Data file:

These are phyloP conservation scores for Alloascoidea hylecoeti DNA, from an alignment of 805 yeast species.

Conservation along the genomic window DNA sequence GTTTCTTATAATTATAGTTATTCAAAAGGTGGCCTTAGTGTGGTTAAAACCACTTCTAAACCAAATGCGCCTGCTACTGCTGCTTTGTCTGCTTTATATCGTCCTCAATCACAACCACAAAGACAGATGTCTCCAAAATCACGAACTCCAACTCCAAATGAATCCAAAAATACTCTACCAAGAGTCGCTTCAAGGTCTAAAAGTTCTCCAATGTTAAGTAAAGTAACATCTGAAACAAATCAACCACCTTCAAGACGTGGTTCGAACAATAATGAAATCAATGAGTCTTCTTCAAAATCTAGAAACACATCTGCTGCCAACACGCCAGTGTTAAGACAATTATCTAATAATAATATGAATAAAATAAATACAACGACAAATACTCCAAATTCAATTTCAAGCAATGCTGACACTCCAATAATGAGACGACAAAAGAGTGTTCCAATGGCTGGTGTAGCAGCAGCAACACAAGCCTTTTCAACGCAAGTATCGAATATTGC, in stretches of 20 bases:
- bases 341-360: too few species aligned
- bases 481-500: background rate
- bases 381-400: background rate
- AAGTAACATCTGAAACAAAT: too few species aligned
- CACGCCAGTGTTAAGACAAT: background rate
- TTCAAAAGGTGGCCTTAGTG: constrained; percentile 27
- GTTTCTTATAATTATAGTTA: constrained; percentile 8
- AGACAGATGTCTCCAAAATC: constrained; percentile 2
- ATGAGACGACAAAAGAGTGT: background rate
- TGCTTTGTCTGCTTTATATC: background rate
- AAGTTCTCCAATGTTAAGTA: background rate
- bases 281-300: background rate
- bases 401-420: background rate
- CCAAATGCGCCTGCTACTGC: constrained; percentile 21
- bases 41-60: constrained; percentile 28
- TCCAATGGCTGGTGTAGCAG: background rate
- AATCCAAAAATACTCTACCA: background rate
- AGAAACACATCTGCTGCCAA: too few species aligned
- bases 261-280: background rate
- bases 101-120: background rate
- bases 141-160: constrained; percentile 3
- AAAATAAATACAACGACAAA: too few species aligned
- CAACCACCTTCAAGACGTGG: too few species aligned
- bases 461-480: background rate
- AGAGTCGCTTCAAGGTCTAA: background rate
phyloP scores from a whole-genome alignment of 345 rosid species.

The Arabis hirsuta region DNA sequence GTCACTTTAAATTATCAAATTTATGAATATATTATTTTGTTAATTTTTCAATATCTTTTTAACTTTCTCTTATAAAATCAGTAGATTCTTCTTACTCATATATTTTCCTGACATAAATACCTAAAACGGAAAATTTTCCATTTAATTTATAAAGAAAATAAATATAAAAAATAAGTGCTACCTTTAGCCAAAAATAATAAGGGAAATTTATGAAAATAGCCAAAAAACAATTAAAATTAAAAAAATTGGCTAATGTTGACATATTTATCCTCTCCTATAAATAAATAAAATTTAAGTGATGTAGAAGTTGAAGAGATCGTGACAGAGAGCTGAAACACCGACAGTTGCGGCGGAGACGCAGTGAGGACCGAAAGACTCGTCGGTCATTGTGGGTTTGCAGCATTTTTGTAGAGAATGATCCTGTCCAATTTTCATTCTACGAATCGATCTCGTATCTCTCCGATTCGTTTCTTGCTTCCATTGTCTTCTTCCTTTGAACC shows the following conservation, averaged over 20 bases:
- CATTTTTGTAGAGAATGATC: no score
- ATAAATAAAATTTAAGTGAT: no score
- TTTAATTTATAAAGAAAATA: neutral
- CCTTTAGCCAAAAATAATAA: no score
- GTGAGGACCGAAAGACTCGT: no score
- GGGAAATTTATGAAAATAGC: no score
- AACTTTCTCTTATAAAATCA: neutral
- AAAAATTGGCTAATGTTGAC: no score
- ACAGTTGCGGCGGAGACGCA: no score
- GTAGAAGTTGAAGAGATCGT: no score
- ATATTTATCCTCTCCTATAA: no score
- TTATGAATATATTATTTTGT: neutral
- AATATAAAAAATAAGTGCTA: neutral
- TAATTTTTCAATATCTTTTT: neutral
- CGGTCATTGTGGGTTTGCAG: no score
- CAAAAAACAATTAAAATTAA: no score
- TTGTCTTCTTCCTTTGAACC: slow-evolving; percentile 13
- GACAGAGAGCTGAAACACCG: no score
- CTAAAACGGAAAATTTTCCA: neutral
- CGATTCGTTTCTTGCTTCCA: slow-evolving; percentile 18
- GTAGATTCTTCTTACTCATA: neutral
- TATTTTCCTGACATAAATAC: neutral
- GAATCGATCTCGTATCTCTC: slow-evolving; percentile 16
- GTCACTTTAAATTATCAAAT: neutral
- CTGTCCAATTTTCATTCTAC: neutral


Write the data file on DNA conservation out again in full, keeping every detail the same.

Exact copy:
These are phyloP conservation scores for Alloascoidea hylecoeti DNA, from an alignment of 805 yeast species.

Conservation along the genomic window DNA sequence GTTTCTTATAATTATAGTTATTCAAAAGGTGGCCTTAGTGTGGTTAAAACCACTTCTAAACCAAATGCGCCTGCTACTGCTGCTTTGTCTGCTTTATATCGTCCTCAATCACAACCACAAAGACAGATGTCTCCAAAATCACGAACTCCAACTCCAAATGAATCCAAAAATACTCTACCAAGAGTCGCTTCAAGGTCTAAAAGTTCTCCAATGTTAAGTAAAGTAACATCTGAAACAAATCAACCACCTTCAAGACGTGGTTCGAACAATAATGAAATCAATGAGTCTTCTTCAAAATCTAGAAACACATCTGCTGCCAACACGCCAGTGTTAAGACAATTATCTAATAATAATATGAATAAAATAAATACAACGACAAATACTCCAAATTCAATTTCAAGCAATGCTGACACTCCAATAATGAGACGACAAAAGAGTGTTCCAATGGCTGGTGTAGCAGCAGCAACACAAGCCTTTTCAACGCAAGTATCGAATATTGC, in stretches of 20 bases:
- bases 341-360: too few species aligned
- bases 481-500: background rate
- bases 381-400: background rate
- AAGTAACATCTGAAACAAAT: too few species aligned
- CACGCCAGTGTTAAGACAAT: background rate
- TTCAAAAGGTGGCCTTAGTG: constrained; percentile 27
- GTTTCTTATAATTATAGTTA: constrained; percentile 8
- AGACAGATGTCTCCAAAATC: constrained; percentile 2
- ATGAGACGACAAAAGAGTGT: background rate
- TGCTTTGTCTGCTTTATATC: background rate
- AAGTTCTCCAATGTTAAGTA: background rate
- bases 281-300: background rate
- bases 401-420: background rate
- CCAAATGCGCCTGCTACTGC: constrained; percentile 21
- bases 41-60: constrained; percentile 28
- TCCAATGGCTGGTGTAGCAG: background rate
- AATCCAAAAATACTCTACCA: background rate
- AGAAACACATCTGCTGCCAA: too few species aligned
- bases 261-280: background rate
- bases 101-120: background rate
- bases 141-160: constrained; percentile 3
- AAAATAAATACAACGACAAA: too few species aligned
- CAACCACCTTCAAGACGTGG: too few species aligned
- bases 461-480: background rate
- AGAGTCGCTTCAAGGTCTAA: background rate
phyloP scores from a whole-genome alignment of 345 rosid species.

The Arabis hirsuta region DNA sequence GTCACTTTAAATTATCAAATTTATGAATATATTATTTTGTTAATTTTTCAATATCTTTTTAACTTTCTCTTATAAAATCAGTAGATTCTTCTTACTCATATATTTTCCTGACATAAATACCTAAAACGGAAAATTTTCCATTTAATTTATAAAGAAAATAAATATAAAAAATAAGTGCTACCTTTAGCCAAAAATAATAAGGGAAATTTATGAAAATAGCCAAAAAACAATTAAAATTAAAAAAATTGGCTAATGTTGACATATTTATCCTCTCCTATAAATAAATAAAATTTAAGTGATGTAGAAGTTGAAGAGATCGTGACAGAGAGCTGAAACACCGACAGTTGCGGCGGAGACGCAGTGAGGACCGAAAGACTCGTCGGTCATTGTGGGTTTGCAGCATTTTTGTAGAGAATGATCCTGTCCAATTTTCATTCTACGAATCGATCTCGTATCTCTCCGATTCGTTTCTTGCTTCCATTGTCTTCTTCCTTTGAACC shows the following conservation, averaged over 20 bases:
- CATTTTTGTAGAGAATGATC: no score
- ATAAATAAAATTTAAGTGAT: no score
- TTTAATTTATAAAGAAAATA: neutral
- CCTTTAGCCAAAAATAATAA: no score
- GTGAGGACCGAAAGACTCGT: no score
- GGGAAATTTATGAAAATAGC: no score
- AACTTTCTCTTATAAAATCA: neutral
- AAAAATTGGCTAATGTTGAC: no score
- ACAGTTGCGGCGGAGACGCA: no score
- GTAGAAGTTGAAGAGATCGT: no score
- ATATTTATCCTCTCCTATAA: no score
- TTATGAATATATTATTTTGT: neutral
- AATATAAAAAATAAGTGCTA: neutral
- TAATTTTTCAATATCTTTTT: neutral
- CGGTCATTGTGGGTTTGCAG: no score
- CAAAAAACAATTAAAATTAA: no score
- TTGTCTTCTTCCTTTGAACC: slow-evolving; percentile 13
- GACAGAGAGCTGAAACACCG: no score
- CTAAAACGGAAAATTTTCCA: neutral
- CGATTCGTTTCTTGCTTCCA: slow-evolving; percentile 18
- GTAGATTCTTCTTACTCATA: neutral
- TATTTTCCTGACATAAATAC: neutral
- GAATCGATCTCGTATCTCTC: slow-evolving; percentile 16
- GTCACTTTAAATTATCAAAT: neutral
- CTGTCCAATTTTCATTCTAC: neutral